I had been seeing a therapist for about a year for depression. She was fantastic and brilliant, and now I feel so much better. However, now that I feel good, she told me that I can’t come in anymore. I like to go and talk to her about my week because I don’t have any close friends to chew the fat with, but she said that she won’t see me anymore “unless I have something specific that I need to work on.” Is she right, or just a bitch?
This question coincidentally follows our theme of ending therapy, but the roles are now reversed. When is it appropriate for a therapist to terminate treatment? My first reaction to this query was “Damn straight Mark, she’s a bitch!” but then, on second thought, maybe not.
Psychotherapy, by definition, involves ameliorating some type of psychological or behavioral problem. If and when that mission is accomplished, the client ideally goes on his or her way and treatment is over. However, some clients, even when feeling better, can become “overconsumers of therapy.” That is, they become attached to the process and do not want it to end, despite not necessarily needing the therapy. This is generally not a good thing.
Therapist Rule: When you are no longer working on a therapeutic goal, addressing a specific problem or issue, or not helping a client understand himself or his life, then you are ethically obligated to end treatment.
This Therapist Rule, however, is quite broad and open to interpretation. I’ve worked with several clients for many years, people who have initially come in for a specific psychological difficulty (e.g. panic, depression, anxiety) and have felt much better because of the therapy. Some of these clients have enjoyed the work we have done and want to continue, even in the absence of psychological symptoms. In cases like these, I agree to continue working together.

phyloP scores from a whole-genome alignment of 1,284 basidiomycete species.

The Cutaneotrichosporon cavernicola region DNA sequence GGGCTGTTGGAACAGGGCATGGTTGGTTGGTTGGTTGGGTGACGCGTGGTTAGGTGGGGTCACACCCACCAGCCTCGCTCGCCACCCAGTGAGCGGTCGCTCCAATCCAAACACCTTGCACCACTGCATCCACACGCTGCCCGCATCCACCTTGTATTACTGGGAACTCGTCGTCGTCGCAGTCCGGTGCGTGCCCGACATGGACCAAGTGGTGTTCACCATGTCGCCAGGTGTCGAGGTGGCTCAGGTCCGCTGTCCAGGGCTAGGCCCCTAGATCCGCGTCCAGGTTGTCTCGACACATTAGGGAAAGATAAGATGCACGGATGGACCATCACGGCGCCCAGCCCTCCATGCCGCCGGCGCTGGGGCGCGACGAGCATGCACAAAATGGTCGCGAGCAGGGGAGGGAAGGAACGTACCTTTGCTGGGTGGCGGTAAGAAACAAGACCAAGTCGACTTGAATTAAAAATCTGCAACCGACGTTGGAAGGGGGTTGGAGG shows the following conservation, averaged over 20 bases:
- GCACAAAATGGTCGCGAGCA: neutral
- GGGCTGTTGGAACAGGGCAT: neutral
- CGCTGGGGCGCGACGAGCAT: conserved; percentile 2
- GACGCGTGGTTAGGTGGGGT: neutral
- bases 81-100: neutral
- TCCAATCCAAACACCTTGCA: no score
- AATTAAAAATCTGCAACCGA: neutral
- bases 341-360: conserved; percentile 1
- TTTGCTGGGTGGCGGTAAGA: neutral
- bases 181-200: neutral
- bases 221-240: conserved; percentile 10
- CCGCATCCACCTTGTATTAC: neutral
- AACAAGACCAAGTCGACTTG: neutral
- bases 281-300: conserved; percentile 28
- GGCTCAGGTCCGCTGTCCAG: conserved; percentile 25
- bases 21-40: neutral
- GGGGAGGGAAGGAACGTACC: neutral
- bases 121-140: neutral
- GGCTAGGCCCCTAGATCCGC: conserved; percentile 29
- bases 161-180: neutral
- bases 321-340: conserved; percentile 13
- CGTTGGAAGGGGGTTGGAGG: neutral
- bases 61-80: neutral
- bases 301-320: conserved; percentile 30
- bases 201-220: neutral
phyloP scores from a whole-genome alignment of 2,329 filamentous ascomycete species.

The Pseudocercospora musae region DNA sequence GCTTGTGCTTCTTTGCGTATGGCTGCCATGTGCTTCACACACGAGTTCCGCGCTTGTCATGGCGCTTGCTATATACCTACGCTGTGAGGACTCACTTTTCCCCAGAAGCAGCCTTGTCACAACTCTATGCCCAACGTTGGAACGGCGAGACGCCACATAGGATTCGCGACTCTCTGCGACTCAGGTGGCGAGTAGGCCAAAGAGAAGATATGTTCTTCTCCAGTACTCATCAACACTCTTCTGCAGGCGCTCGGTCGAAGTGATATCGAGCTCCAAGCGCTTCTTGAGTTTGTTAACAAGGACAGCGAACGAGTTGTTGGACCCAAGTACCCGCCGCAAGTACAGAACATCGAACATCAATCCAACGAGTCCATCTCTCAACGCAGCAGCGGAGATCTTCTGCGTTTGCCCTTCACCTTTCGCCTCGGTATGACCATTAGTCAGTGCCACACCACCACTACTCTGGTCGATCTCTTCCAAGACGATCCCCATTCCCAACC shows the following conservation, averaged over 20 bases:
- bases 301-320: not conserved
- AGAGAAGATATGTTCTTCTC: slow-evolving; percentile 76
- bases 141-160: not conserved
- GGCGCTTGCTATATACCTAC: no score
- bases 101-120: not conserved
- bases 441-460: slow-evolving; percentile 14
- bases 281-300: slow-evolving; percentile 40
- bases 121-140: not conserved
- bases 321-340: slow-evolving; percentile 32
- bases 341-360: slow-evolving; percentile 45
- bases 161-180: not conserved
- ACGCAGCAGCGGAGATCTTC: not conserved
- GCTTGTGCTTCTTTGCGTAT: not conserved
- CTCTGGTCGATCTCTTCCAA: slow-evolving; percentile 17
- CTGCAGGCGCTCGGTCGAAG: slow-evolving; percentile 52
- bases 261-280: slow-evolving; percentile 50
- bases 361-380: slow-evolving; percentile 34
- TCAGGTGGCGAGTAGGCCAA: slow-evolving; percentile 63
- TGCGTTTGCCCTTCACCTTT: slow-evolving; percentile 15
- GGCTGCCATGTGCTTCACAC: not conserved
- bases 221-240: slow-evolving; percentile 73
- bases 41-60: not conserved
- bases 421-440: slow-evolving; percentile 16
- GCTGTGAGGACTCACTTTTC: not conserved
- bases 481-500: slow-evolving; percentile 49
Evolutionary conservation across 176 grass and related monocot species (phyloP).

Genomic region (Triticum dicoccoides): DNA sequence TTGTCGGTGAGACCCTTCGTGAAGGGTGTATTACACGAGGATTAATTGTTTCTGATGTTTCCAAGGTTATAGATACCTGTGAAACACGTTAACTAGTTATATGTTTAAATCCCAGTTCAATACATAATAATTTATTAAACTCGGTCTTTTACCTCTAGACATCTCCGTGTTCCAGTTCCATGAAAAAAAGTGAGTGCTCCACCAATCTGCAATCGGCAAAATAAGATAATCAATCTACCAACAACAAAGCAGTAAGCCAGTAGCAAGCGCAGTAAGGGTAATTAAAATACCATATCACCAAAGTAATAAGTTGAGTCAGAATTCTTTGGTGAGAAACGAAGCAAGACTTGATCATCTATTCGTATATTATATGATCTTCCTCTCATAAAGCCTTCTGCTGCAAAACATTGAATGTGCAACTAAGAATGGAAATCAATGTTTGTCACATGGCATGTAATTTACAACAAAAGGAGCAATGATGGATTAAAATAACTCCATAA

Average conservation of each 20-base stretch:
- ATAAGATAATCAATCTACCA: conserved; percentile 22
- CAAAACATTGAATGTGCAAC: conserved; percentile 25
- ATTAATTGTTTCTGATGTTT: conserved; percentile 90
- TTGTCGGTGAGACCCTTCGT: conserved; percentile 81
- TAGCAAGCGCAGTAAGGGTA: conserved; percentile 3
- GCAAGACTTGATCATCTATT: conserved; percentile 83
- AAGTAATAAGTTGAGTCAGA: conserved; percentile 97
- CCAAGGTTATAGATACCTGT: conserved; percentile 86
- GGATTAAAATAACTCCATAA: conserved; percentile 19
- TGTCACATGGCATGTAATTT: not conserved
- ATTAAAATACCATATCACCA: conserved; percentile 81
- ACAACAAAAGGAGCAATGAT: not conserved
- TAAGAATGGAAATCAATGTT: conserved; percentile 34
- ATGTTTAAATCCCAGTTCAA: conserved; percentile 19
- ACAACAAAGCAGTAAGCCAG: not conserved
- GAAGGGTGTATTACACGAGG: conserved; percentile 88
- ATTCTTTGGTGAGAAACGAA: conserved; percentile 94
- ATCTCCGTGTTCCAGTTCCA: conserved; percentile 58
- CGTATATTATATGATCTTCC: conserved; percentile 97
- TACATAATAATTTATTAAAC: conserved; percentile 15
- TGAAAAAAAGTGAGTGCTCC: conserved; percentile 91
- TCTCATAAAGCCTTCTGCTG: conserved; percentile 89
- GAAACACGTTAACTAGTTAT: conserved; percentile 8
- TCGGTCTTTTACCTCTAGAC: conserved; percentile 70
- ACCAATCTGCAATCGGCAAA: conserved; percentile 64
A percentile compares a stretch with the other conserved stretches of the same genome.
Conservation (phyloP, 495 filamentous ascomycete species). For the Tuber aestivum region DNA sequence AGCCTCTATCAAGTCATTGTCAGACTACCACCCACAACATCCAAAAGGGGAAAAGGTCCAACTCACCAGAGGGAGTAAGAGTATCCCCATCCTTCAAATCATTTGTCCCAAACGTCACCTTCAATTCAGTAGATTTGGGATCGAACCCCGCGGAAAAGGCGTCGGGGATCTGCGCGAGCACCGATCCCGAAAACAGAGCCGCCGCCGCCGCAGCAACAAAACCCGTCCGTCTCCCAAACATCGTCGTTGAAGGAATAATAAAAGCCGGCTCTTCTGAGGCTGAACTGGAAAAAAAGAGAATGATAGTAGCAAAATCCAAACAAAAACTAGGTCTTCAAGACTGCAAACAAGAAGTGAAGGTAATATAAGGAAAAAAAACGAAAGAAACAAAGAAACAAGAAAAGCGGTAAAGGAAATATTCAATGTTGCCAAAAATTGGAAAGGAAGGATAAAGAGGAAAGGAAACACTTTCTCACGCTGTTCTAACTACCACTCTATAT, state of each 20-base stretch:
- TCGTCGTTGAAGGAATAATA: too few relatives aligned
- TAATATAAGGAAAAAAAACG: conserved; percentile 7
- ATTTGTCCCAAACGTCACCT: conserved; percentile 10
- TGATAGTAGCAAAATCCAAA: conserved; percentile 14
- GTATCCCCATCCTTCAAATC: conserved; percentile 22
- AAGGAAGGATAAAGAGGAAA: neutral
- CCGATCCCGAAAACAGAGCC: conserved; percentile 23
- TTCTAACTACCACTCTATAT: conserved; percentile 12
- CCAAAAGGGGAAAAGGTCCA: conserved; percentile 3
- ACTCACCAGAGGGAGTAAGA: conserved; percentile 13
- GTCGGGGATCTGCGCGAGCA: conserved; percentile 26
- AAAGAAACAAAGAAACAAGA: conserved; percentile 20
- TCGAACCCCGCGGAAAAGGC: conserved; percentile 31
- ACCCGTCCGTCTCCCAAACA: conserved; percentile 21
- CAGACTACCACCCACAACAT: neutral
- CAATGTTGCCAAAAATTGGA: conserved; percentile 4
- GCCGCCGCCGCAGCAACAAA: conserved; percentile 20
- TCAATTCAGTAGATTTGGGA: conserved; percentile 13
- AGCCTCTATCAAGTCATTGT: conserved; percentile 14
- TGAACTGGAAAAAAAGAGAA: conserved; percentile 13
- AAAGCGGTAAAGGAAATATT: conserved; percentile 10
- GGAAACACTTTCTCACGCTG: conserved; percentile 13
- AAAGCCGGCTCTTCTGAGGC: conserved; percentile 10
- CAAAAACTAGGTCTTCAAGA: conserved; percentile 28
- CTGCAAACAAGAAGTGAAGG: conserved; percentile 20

This agreement, however, is contingent upon the clients’ willingness to understand themselves or their world at a deeper level than they already do. In other words, I will not serve as simply a Sounding Board or an ear for which a client can prattle on to for 45 minutes about nothing. That’s what best friends are for. Or at least drinking buddies. We need to be working on something related to the client’s psychology.
As an example consider Jill, an early 40’s woman with a good job as a banker, two children, and a husband of 15 years. Jill came to me early in my career due to work stress that was generating strong anxiety and sleep problems which she felt would impact her work. Over a few months, Jill responded very well to rudimentary muscle relaxation, lengthy discussions about whether or not she should remain at her job and coaching on how to better communicate her needs to her superiors during times of stress. When her symptoms remitted, I assumed we would stop our weekly meetings, but she insisted on continuing. I agreed, because as a neophyte therapist, I didn’t know that clients would use sessions for something other than therapy.
The next week, Jill wanted help in deciding which caterer to hire for her family’s next party. Then she wanted to tell me about her friend’s dog and how cute he was, “especially with the little hat and sweater that [she] had just bought for him.” She then moved on to the benefits of decaffeinated coffee over regular, and whether anyone had ever killed him/herself after reading one of Ann Coulter’s books. These conversational threads were unacceptable.
“Jill, I don’t understand why you are talking about all of these things. What is it that you need help with?”
“I don’t need help per se,” she said, “I just want to think out loud, to bounce ideas off of you.”
Clients often have a need to think things through, which is fine. However, she hadn’t actually asked for my opinion on any of these subjects, so she definitely wasn’t bouncing anything off of me.
“I see. I don’t understand, though, why you need to do that here, to pay your money on something that you could discuss with a friend or family member.”